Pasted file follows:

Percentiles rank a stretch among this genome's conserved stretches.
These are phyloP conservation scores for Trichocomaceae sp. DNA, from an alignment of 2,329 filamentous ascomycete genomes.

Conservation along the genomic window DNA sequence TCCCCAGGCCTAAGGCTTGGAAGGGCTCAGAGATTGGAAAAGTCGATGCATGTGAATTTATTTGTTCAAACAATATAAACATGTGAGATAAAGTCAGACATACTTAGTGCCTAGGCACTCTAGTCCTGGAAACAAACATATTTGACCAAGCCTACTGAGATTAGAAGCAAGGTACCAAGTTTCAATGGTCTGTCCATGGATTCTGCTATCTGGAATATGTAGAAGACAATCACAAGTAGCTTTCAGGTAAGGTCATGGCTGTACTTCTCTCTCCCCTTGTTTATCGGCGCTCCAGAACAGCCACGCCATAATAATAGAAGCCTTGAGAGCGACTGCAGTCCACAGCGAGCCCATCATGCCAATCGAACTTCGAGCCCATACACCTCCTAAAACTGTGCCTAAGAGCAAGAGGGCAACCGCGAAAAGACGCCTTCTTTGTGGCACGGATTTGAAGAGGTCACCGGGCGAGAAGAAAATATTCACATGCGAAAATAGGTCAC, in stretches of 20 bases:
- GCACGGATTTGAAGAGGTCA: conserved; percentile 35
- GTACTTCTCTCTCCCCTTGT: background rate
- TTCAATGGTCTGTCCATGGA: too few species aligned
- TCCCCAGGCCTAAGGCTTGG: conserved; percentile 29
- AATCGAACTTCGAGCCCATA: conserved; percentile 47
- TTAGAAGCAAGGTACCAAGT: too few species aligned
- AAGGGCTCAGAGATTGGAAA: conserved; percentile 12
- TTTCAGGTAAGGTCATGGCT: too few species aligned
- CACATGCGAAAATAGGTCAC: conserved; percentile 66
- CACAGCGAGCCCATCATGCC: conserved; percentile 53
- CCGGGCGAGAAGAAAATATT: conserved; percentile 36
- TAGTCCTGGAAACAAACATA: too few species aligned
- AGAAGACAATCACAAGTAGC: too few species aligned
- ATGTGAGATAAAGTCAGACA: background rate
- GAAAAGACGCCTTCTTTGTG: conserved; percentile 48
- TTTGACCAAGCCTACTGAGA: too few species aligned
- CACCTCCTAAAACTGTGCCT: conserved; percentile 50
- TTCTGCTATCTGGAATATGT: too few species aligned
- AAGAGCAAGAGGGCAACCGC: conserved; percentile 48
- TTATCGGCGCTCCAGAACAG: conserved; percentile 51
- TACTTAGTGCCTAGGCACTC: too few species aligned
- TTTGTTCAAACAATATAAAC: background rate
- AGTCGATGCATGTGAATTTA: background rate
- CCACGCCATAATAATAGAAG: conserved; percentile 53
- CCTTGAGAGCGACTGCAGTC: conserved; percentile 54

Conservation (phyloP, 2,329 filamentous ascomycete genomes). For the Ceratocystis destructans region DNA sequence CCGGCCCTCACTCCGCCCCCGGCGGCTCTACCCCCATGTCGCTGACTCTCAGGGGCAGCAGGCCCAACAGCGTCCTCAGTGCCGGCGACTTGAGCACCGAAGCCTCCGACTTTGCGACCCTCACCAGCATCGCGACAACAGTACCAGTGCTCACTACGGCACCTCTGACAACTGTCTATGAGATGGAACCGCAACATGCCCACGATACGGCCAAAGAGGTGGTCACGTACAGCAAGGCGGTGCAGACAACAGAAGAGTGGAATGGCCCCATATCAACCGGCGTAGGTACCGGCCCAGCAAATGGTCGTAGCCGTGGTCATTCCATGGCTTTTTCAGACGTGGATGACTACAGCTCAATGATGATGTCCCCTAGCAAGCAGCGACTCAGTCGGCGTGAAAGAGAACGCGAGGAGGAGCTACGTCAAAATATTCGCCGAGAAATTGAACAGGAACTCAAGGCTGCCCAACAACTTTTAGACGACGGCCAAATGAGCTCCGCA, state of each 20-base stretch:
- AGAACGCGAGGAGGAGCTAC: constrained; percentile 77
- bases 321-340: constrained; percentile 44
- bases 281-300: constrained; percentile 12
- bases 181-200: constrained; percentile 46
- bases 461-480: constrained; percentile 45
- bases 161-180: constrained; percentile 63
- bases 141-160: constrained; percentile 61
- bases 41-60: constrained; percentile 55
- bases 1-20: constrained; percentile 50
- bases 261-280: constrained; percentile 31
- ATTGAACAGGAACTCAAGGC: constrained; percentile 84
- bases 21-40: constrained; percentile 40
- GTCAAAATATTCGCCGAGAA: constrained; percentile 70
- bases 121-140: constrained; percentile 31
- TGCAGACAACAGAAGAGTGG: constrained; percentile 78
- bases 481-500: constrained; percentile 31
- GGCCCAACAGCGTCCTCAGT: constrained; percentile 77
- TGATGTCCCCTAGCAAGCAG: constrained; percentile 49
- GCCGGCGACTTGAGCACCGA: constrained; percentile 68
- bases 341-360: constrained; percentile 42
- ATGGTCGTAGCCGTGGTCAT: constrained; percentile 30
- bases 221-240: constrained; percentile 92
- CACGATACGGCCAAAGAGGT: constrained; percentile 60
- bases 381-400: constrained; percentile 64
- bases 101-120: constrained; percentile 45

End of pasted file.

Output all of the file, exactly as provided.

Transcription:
Percentiles rank a stretch among this genome's conserved stretches.
These are phyloP conservation scores for Trichocomaceae sp. DNA, from an alignment of 2,329 filamentous ascomycete genomes.

Conservation along the genomic window DNA sequence TCCCCAGGCCTAAGGCTTGGAAGGGCTCAGAGATTGGAAAAGTCGATGCATGTGAATTTATTTGTTCAAACAATATAAACATGTGAGATAAAGTCAGACATACTTAGTGCCTAGGCACTCTAGTCCTGGAAACAAACATATTTGACCAAGCCTACTGAGATTAGAAGCAAGGTACCAAGTTTCAATGGTCTGTCCATGGATTCTGCTATCTGGAATATGTAGAAGACAATCACAAGTAGCTTTCAGGTAAGGTCATGGCTGTACTTCTCTCTCCCCTTGTTTATCGGCGCTCCAGAACAGCCACGCCATAATAATAGAAGCCTTGAGAGCGACTGCAGTCCACAGCGAGCCCATCATGCCAATCGAACTTCGAGCCCATACACCTCCTAAAACTGTGCCTAAGAGCAAGAGGGCAACCGCGAAAAGACGCCTTCTTTGTGGCACGGATTTGAAGAGGTCACCGGGCGAGAAGAAAATATTCACATGCGAAAATAGGTCAC, in stretches of 20 bases:
- GCACGGATTTGAAGAGGTCA: conserved; percentile 35
- GTACTTCTCTCTCCCCTTGT: background rate
- TTCAATGGTCTGTCCATGGA: too few species aligned
- TCCCCAGGCCTAAGGCTTGG: conserved; percentile 29
- AATCGAACTTCGAGCCCATA: conserved; percentile 47
- TTAGAAGCAAGGTACCAAGT: too few species aligned
- AAGGGCTCAGAGATTGGAAA: conserved; percentile 12
- TTTCAGGTAAGGTCATGGCT: too few species aligned
- CACATGCGAAAATAGGTCAC: conserved; percentile 66
- CACAGCGAGCCCATCATGCC: conserved; percentile 53
- CCGGGCGAGAAGAAAATATT: conserved; percentile 36
- TAGTCCTGGAAACAAACATA: too few species aligned
- AGAAGACAATCACAAGTAGC: too few species aligned
- ATGTGAGATAAAGTCAGACA: background rate
- GAAAAGACGCCTTCTTTGTG: conserved; percentile 48
- TTTGACCAAGCCTACTGAGA: too few species aligned
- CACCTCCTAAAACTGTGCCT: conserved; percentile 50
- TTCTGCTATCTGGAATATGT: too few species aligned
- AAGAGCAAGAGGGCAACCGC: conserved; percentile 48
- TTATCGGCGCTCCAGAACAG: conserved; percentile 51
- TACTTAGTGCCTAGGCACTC: too few species aligned
- TTTGTTCAAACAATATAAAC: background rate
- AGTCGATGCATGTGAATTTA: background rate
- CCACGCCATAATAATAGAAG: conserved; percentile 53
- CCTTGAGAGCGACTGCAGTC: conserved; percentile 54

Conservation (phyloP, 2,329 filamentous ascomycete genomes). For the Ceratocystis destructans region DNA sequence CCGGCCCTCACTCCGCCCCCGGCGGCTCTACCCCCATGTCGCTGACTCTCAGGGGCAGCAGGCCCAACAGCGTCCTCAGTGCCGGCGACTTGAGCACCGAAGCCTCCGACTTTGCGACCCTCACCAGCATCGCGACAACAGTACCAGTGCTCACTACGGCACCTCTGACAACTGTCTATGAGATGGAACCGCAACATGCCCACGATACGGCCAAAGAGGTGGTCACGTACAGCAAGGCGGTGCAGACAACAGAAGAGTGGAATGGCCCCATATCAACCGGCGTAGGTACCGGCCCAGCAAATGGTCGTAGCCGTGGTCATTCCATGGCTTTTTCAGACGTGGATGACTACAGCTCAATGATGATGTCCCCTAGCAAGCAGCGACTCAGTCGGCGTGAAAGAGAACGCGAGGAGGAGCTACGTCAAAATATTCGCCGAGAAATTGAACAGGAACTCAAGGCTGCCCAACAACTTTTAGACGACGGCCAAATGAGCTCCGCA, state of each 20-base stretch:
- AGAACGCGAGGAGGAGCTAC: constrained; percentile 77
- bases 321-340: constrained; percentile 44
- bases 281-300: constrained; percentile 12
- bases 181-200: constrained; percentile 46
- bases 461-480: constrained; percentile 45
- bases 161-180: constrained; percentile 63
- bases 141-160: constrained; percentile 61
- bases 41-60: constrained; percentile 55
- bases 1-20: constrained; percentile 50
- bases 261-280: constrained; percentile 31
- ATTGAACAGGAACTCAAGGC: constrained; percentile 84
- bases 21-40: constrained; percentile 40
- GTCAAAATATTCGCCGAGAA: constrained; percentile 70
- bases 121-140: constrained; percentile 31
- TGCAGACAACAGAAGAGTGG: constrained; percentile 78
- bases 481-500: constrained; percentile 31
- GGCCCAACAGCGTCCTCAGT: constrained; percentile 77
- TGATGTCCCCTAGCAAGCAG: constrained; percentile 49
- GCCGGCGACTTGAGCACCGA: constrained; percentile 68
- bases 341-360: constrained; percentile 42
- ATGGTCGTAGCCGTGGTCAT: constrained; percentile 30
- bases 221-240: constrained; percentile 92
- CACGATACGGCCAAAGAGGT: constrained; percentile 60
- bases 381-400: constrained; percentile 64
- bases 101-120: constrained; percentile 45